The most expensive painting ever sold was displayed on a super-yacht moored in the Red Sea after an ill-fated trip to Paris where a diplomatic dispute kept it out of a blockbuster da Vinci show at the Louvre.
The painting, Leonardo da Vinci’s “Salvator Mundi,” was hanging in Saudi Crown Prince Mohammed bin Salman’s 439-foot yacht Serene until late last year, according to people familiar with the matter. The vessel was moored off the coast of northwest Saudi Arabia by the proposed futuristic city of Neom, a signature of the crown prince’s efforts to modernize the country.
The painting’s fate after its $450 million sale in 2017 has captivated the art world. The work hasn’t been seen publicly since, with some art-world insiders alleging it was being stored in a warehouse in Switzerland. A person who saw the artwork displayed in the Serene last year said he was “very surprised it was not in Switzerland as others believe.” Others knew it was in Saudi Arabia but didn’t know exactly where.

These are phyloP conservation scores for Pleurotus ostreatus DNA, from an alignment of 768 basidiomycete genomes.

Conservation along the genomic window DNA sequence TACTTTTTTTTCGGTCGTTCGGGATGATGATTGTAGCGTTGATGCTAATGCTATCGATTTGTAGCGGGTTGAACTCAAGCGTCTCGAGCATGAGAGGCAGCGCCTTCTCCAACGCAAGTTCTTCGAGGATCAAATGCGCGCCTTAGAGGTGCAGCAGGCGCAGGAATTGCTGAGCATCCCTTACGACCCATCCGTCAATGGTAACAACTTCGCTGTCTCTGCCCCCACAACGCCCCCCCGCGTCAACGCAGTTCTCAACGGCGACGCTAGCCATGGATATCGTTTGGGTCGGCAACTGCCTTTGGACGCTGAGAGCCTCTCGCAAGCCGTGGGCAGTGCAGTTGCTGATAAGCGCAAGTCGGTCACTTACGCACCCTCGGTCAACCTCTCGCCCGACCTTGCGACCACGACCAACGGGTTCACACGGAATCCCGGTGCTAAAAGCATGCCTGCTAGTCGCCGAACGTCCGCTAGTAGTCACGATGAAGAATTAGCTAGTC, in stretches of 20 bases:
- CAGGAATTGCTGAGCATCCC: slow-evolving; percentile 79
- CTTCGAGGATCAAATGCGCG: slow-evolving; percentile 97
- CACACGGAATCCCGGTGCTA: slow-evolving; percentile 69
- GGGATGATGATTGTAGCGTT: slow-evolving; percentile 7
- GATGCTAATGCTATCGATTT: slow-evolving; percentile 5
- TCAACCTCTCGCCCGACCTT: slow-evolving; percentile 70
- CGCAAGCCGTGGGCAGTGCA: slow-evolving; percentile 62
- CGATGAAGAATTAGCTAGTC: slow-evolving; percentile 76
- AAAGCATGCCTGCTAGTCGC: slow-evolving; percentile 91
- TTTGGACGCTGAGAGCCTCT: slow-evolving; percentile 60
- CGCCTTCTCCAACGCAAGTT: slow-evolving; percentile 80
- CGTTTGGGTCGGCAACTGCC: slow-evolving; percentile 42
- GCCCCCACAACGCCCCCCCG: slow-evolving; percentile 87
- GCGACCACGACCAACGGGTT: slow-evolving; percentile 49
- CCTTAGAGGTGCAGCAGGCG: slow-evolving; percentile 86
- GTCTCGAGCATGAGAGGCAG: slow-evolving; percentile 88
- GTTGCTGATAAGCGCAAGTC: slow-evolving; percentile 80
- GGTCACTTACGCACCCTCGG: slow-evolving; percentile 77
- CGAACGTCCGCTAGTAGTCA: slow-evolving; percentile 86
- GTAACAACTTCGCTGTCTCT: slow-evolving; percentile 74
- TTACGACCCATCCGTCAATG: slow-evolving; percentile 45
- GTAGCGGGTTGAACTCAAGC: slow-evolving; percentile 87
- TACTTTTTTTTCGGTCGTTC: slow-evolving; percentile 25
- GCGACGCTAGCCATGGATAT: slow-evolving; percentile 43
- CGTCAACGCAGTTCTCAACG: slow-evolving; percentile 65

The crown prince’s sleek, black-and-white yacht—which he bought in late 2016 after it was outfitted in 2011 with two helipads, three swimming pools, a dozen luxury cabins and an indoor climbing wall—is now in a Dutch shipyard for maintenance. Shortly before the Serene left for maintenance, the painting was moved to a secret location inside Saudi Arabia, two people familiar with the situation said.
Rumors about the painting’s whereabouts have been swirling since art dealer Kenny Schachter wrote on Artnet.com in June 2019 that it was whisked away in the middle of the night and relocated to the yacht.